Tuesday, November 28, 2006
10. 100 foods I want to eat right now
9. 100 reasons I hate winter in Idaho
8. 100 "stars" I wish would go away
7. 100 things I didn't want to see at a family reunion
6. 100 things you don't want to overhear your chef say
5. 100 things you don't want to overhear your surgeon say
4. 100 things you don't want your surgeon to say to your chef
3. 100 words that are always funny
2. 100 people I don't want to sit next to me on a plane
1. 100 things Jesus wouldn't do
Monday, November 13, 2006
A Thank You to Boise Graffiti Artists
I grew up around "street art." It isn't like I'm from the inner city or anything, but when I was a kid, I used to like to look at graffiti when we would drive across town to church or to see my aunt and my grandma. My favorite example was that building near the junction of I84 and 405. Someone had painted an elaborate piece of art that took up the entire top story of the warehouse, but, after several years of improvement, the city (I guess) had it painted over. I totally understand their decision, but I do miss the painting.
When I worked at Pamplin Music, I got to know the destructive nature of tagging. We had to have the building repainted a few times in my four monthes there to cover the graffiti and discourage more tagging.
Now, it seems that Boise has taggers who have defeated the most difficult problems with their art: in Boise, they have been tagging pieces of paper and then taping them up, that way admirers can take them home and the city can just cut them down. Maybe Boise should start a campaign to provide graffiti artists with giant sticky notes.
Saturday, November 11, 2006
. . .(T)hat Dancing with the Stars baloney . . . is strangely entertaining, one might (say) weirdly entertaining, much like a train wreck involving Borat and Rush Limbaugh in clown makeup.While I don't find it that entertaining, that description helps me understand why Gina keeps swithching the tv back there. It might also explain why some of my friends like to go dancing, skating, or bowling with me: "It's so horrible, but I can't look away!"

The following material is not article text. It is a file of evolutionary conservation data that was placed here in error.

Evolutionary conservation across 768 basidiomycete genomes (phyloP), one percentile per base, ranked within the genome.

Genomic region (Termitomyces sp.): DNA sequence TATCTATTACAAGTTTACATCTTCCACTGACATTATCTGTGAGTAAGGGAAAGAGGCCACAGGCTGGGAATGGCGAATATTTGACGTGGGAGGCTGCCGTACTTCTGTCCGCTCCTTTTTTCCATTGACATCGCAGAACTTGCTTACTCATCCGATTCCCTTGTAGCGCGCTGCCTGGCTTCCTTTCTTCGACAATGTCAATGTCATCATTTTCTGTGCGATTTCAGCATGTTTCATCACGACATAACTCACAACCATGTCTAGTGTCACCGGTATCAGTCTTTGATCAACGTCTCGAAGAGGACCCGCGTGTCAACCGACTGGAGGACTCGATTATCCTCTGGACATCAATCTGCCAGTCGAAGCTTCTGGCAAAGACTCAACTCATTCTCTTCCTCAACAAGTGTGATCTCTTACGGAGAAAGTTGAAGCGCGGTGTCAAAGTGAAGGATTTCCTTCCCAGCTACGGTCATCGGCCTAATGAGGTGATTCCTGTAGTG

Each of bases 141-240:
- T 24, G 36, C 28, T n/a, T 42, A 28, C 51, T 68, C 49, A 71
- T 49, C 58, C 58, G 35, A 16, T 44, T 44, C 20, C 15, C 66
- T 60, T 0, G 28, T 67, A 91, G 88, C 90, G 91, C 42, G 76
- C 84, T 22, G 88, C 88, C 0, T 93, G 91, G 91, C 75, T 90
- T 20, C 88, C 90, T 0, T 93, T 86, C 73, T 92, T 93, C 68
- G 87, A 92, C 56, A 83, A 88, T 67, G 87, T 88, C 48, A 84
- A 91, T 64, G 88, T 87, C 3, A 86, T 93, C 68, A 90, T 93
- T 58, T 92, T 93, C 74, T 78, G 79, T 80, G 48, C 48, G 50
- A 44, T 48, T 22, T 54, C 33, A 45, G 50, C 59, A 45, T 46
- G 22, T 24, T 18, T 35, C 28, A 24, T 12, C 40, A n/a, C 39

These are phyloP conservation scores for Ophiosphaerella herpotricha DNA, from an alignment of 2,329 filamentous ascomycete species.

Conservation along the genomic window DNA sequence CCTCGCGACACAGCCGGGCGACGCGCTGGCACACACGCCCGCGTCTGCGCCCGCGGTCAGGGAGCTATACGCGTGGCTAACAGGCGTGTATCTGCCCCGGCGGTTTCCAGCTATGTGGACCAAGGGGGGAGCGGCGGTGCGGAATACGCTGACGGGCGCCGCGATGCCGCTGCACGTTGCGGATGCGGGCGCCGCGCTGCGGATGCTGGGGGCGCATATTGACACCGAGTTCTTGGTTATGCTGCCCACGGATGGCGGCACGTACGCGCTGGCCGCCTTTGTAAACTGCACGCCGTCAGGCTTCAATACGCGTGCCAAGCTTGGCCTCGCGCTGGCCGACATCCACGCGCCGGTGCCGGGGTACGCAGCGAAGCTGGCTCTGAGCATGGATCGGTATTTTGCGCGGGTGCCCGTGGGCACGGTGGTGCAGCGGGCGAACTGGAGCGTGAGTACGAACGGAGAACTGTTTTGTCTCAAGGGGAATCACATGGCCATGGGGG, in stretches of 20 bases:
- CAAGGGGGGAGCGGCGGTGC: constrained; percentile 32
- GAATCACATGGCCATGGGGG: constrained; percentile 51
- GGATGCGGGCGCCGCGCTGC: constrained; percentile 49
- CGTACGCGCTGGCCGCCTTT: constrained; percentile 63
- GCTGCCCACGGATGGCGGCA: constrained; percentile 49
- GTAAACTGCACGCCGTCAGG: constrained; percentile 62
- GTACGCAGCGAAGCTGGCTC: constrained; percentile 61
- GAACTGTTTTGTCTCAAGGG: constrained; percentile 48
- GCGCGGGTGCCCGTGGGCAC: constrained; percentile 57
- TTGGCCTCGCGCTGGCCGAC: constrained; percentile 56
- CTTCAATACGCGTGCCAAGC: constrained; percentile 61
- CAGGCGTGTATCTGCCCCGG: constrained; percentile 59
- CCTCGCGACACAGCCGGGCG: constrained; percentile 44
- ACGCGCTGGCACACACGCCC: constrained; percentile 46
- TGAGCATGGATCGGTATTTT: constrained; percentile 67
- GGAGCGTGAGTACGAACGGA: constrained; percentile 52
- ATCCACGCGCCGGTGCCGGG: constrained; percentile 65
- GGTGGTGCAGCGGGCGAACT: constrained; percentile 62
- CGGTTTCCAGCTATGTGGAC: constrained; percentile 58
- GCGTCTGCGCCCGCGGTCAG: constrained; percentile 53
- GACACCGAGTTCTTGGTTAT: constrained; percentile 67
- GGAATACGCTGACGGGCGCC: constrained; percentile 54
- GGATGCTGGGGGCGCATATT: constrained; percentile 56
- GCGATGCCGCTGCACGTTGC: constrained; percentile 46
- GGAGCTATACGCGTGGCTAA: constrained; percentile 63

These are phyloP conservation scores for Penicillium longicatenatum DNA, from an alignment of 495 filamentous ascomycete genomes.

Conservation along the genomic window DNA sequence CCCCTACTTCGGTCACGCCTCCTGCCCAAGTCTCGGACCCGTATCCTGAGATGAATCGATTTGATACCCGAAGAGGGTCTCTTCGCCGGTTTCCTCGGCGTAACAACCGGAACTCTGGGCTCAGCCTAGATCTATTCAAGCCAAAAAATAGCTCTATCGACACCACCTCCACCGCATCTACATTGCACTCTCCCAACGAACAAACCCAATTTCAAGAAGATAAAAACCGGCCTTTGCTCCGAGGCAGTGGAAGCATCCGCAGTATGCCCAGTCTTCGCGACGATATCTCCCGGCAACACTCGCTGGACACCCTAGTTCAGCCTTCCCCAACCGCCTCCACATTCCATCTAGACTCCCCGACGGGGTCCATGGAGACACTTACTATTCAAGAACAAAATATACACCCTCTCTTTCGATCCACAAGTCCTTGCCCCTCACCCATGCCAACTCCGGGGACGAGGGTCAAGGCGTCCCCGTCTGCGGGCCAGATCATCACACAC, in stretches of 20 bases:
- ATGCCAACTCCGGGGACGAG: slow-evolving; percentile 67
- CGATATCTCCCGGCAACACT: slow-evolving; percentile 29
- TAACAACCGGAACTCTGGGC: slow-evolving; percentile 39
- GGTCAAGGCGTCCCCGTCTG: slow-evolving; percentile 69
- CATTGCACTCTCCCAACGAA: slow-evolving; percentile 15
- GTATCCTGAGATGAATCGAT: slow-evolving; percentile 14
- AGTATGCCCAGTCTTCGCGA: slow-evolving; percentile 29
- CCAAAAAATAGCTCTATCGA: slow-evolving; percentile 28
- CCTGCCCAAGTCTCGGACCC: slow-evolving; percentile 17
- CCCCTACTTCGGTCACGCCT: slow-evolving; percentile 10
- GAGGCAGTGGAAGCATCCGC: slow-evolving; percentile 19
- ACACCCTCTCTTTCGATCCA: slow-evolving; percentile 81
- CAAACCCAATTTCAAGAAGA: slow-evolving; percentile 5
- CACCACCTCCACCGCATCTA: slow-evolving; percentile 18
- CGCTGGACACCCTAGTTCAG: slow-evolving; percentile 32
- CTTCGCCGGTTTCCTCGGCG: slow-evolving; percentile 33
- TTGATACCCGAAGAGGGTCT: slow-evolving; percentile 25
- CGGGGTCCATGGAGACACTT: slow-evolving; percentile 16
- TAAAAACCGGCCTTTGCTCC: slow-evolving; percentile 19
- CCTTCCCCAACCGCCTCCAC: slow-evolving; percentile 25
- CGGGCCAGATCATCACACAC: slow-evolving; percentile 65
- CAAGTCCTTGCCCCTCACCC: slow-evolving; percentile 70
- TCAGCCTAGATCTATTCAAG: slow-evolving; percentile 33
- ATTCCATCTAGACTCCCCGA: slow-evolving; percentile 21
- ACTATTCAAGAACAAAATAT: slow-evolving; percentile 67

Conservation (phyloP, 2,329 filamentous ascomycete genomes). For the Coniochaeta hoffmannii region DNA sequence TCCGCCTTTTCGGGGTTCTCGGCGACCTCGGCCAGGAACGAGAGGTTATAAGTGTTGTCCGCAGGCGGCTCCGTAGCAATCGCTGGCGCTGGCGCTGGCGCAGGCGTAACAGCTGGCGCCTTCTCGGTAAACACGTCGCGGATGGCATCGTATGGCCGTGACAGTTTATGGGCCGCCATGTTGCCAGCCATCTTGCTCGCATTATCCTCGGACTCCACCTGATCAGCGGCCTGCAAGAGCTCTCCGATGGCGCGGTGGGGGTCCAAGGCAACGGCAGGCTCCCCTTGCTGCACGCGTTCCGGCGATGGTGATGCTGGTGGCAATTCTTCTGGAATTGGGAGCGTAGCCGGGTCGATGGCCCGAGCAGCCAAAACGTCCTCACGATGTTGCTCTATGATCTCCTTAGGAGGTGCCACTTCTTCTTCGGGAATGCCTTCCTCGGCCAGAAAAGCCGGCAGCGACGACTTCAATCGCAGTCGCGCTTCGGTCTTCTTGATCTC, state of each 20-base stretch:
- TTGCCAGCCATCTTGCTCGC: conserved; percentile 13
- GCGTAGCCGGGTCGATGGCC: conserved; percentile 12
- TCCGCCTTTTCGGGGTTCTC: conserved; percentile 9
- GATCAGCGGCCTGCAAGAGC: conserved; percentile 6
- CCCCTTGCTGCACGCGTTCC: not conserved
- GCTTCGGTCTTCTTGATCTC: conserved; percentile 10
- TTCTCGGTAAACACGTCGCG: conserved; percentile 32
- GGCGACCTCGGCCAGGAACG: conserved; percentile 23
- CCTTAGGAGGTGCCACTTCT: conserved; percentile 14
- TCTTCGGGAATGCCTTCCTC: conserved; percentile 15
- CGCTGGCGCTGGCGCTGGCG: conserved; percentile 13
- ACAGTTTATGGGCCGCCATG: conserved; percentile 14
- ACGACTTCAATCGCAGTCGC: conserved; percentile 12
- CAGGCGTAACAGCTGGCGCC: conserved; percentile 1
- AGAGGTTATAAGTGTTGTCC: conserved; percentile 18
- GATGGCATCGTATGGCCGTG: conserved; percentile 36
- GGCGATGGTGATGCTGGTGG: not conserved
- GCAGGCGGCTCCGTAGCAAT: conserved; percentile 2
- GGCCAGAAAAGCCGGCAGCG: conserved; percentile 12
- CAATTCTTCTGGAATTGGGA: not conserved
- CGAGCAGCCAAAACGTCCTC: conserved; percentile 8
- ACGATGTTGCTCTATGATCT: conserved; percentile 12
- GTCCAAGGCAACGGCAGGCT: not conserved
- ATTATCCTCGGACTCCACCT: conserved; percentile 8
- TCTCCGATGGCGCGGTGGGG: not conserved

Friday, November 10, 2006
Does Self-Denial have Ascetic Appeal?
[Though sayings of the Desert Mothers and Fathers were probably first uttered and recorded in Bohairic Coptic, I have only been able to find their writing in Greek, and I suspect, based on cryptic comments of a translator of the Latin version, that the Greek collections of sayings are the oldest extant (that exist and have been discovered). I've included the Greek text to give James and others a chance to practice the (spiritual?) discipline of reading Greek. The English translation is my own (and the reason that I am up this late)]
First [Saying] of Section R
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Concerning the Appa from
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αʹ. Ἦλθέ ποτε μοναχός τις Ῥωμαῖος, καὶ ᾤκη-
There was once a monastic who was from
Ἀκούσας δέ τις τῶν μεγάλων Αἰγυπτίων περὶ αὐτοῦ,
A certain Egyptian, hearing of his great [achievements], came to see him, expecting to find some kind of extraordinary acetic lifestyle (conduct of the body). [The Egyptian] came in and he greeted him and they prayed and sat down. Then, however, the Egyptian saw the comfortable clothing on him, and the reeds and [animal] skin under him and [his] small pillow, and also that he had clean feet and was wearing sandals. When he had seen these things, he was scandalized, because such a way of life had not [yet] come to that place but it was [a] very severe [way of life].